How about Operation Inherent Resolve against the Islamic State? U.S.-led coalition forces have launched more than 10,000 airstrikes in Iraq and Syria since Donald Trump became president, unleashing 39,577 weapons in 2017. (The figure for 2016 was 30,743.) The "caliphate" is now gone and ISIS deflated but not defeated, since you can't extinguish an ideology solely with bombs. Meanwhile, along the Syrian-Turkish border a new conflict seems to be heating up between American-backed Kurdish forces and NATO ally Turkey.
Yet another strife-riven country, Yemen, witnessed a sixfold increase in U.S. airstrikes against al-Qaeda on the Arabian Peninsula (from 21 in 2016 to more than 131 in 2017). In Somalia, which has also seen a rise in such strikes against al-Shabaab militants, U.S. forces on the ground have reached numbers not seen since the Black Hawk Down incident of 1993. In each of these countries, there are yet more ruins, yet more civilian casualties, and yet more displaced people.
Finally, we come to North Korea. Though no real shots have yet been fired, rhetorical shots by two less-than-stable leaders, "Little Rocket Man" Kim Jong-un and "dotard" Donald Trump, raise the possibility of a regional bloodbath. Trump, seemingly favoring military solutions to North Korea's nuclear program even as his administration touts a new generation of more usable nuclear warheads, has been remarkably successful in moving the world's doomsday clock ever closer to midnight.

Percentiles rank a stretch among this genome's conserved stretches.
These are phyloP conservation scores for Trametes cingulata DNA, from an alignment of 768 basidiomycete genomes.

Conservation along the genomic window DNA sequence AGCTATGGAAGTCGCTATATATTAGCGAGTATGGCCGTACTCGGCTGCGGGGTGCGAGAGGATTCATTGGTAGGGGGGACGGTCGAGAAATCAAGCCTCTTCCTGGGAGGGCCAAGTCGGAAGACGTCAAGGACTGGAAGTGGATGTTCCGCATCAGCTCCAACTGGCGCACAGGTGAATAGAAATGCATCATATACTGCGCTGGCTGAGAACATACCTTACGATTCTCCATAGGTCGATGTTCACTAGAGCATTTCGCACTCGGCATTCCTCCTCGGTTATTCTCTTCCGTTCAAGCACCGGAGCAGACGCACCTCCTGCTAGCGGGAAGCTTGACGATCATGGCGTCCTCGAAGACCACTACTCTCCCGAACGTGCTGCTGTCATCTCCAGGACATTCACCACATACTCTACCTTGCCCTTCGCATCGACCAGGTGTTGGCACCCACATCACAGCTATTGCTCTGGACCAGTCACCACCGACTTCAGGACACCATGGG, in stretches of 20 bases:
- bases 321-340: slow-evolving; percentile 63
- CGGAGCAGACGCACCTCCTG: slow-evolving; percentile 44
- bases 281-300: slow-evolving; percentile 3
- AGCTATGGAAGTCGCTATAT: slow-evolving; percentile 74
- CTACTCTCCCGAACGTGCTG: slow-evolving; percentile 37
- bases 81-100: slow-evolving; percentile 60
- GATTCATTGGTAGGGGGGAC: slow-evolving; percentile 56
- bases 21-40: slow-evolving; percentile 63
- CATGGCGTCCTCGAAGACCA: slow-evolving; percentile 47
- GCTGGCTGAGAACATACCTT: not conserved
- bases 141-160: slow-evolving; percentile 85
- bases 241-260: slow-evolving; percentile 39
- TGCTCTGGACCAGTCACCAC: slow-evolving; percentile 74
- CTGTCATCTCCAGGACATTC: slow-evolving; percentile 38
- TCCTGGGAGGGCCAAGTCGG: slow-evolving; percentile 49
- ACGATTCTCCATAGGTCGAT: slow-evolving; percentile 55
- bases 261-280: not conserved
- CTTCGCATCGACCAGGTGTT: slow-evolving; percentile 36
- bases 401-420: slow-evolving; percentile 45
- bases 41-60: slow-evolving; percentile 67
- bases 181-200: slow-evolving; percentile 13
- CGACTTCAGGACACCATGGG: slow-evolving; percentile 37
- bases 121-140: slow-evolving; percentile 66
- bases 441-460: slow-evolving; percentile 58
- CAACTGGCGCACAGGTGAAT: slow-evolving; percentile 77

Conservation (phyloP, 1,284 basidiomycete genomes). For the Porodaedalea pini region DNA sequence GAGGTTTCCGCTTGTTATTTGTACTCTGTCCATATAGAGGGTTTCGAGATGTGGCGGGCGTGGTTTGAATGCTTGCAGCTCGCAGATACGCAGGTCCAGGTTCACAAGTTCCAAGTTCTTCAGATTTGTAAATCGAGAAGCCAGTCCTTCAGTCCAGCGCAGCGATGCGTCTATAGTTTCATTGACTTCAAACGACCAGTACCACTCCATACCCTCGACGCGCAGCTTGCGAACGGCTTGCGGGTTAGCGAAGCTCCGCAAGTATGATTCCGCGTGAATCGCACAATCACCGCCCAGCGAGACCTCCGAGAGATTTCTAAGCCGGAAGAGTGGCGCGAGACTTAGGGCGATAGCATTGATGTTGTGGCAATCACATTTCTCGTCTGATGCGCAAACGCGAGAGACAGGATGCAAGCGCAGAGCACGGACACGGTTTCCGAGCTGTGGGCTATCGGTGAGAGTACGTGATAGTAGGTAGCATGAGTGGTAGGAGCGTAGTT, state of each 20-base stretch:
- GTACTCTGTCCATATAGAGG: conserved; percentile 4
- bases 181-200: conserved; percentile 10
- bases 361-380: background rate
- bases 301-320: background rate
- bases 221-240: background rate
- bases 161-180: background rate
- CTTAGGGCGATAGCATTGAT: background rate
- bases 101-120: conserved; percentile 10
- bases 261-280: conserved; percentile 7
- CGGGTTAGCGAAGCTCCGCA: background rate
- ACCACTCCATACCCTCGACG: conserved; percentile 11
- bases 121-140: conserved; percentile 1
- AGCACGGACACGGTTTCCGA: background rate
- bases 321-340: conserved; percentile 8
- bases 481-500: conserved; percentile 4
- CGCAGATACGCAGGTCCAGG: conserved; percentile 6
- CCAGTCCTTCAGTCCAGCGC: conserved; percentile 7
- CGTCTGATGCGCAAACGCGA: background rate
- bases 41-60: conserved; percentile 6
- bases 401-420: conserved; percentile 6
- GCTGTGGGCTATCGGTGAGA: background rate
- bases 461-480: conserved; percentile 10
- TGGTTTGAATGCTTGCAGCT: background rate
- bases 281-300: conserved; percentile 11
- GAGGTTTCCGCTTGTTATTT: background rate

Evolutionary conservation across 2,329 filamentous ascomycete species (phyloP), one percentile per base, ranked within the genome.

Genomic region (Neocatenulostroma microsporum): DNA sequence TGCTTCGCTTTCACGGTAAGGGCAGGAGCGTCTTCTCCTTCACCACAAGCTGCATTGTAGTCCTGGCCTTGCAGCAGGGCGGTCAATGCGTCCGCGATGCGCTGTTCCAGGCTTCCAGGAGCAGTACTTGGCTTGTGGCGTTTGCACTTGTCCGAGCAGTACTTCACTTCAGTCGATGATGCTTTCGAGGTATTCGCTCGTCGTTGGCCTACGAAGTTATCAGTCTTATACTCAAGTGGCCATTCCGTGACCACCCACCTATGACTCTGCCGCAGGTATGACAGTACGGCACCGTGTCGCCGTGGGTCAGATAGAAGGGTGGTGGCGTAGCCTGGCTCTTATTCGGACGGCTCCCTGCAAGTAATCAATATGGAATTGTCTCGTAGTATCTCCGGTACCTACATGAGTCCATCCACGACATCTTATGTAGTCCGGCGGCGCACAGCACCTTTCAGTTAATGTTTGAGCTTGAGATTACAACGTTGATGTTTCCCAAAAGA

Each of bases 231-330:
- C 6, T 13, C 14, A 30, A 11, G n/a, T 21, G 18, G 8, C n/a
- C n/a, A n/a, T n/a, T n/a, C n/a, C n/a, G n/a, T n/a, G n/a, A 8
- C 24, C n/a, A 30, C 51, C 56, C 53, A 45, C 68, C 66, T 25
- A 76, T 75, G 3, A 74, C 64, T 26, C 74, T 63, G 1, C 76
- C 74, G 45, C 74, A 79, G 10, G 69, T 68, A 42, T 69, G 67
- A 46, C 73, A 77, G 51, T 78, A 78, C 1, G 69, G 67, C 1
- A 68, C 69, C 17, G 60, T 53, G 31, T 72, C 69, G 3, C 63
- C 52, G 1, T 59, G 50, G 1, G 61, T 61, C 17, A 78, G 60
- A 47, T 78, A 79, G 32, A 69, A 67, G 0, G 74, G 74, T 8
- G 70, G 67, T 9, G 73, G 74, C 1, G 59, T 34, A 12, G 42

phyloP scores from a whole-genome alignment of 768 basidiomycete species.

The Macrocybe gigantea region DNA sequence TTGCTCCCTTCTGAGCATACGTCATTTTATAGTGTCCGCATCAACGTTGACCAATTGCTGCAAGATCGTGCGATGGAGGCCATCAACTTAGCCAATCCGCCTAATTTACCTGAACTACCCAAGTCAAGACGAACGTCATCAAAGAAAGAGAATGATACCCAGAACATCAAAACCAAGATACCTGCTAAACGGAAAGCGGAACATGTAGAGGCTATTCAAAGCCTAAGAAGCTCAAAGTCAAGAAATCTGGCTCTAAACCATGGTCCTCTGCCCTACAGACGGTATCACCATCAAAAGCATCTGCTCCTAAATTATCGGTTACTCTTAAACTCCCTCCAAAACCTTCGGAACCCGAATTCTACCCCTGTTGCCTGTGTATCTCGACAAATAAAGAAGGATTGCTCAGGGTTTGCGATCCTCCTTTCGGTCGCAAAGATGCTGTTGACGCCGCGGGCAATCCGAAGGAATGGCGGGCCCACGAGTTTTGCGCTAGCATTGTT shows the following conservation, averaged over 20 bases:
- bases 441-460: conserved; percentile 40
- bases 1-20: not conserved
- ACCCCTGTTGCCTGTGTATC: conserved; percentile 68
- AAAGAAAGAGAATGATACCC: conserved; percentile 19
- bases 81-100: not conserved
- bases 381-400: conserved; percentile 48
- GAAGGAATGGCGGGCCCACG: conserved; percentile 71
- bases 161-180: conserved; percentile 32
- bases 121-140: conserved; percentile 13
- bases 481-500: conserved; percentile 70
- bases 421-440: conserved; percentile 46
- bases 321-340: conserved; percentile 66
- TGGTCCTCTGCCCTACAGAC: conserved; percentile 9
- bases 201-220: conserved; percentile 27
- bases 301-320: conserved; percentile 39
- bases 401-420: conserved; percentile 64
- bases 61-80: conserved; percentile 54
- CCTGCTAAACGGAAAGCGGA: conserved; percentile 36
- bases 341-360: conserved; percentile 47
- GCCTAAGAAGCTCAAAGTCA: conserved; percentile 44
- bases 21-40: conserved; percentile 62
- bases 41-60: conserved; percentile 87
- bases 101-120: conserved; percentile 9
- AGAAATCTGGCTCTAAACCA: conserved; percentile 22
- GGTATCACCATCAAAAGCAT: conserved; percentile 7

Clearly, his "great" and "powerful" military has hardly been standing idly on the sidelines looking "big" and "strong." More than ever, in fact, it seems to be lashing out across the Greater Middle East and Africa. Seventeen years after the 9/11 attacks began the Global War on Terror, all of this represents an eerily familiar attempt by the U.S. military to kill its way to victory, whether against the Taliban, ISIS, or other terrorist organizations.
This kinetic reality should surprise no one. Once you invest so much in your military -- not just financially but also culturally (by continually celebrating it in a fashion which has come to seem like a quasi-faith) -- it's natural to want to put it to use. This has been true of all recent administrations, Democratic and Republican alike, as reflected in the infamous question Madeleine Albright posed to Chairman of the Joint Chiefs Colin Powell in 1992: "What's the point of having this superb military you're always talking about if we can't use it?"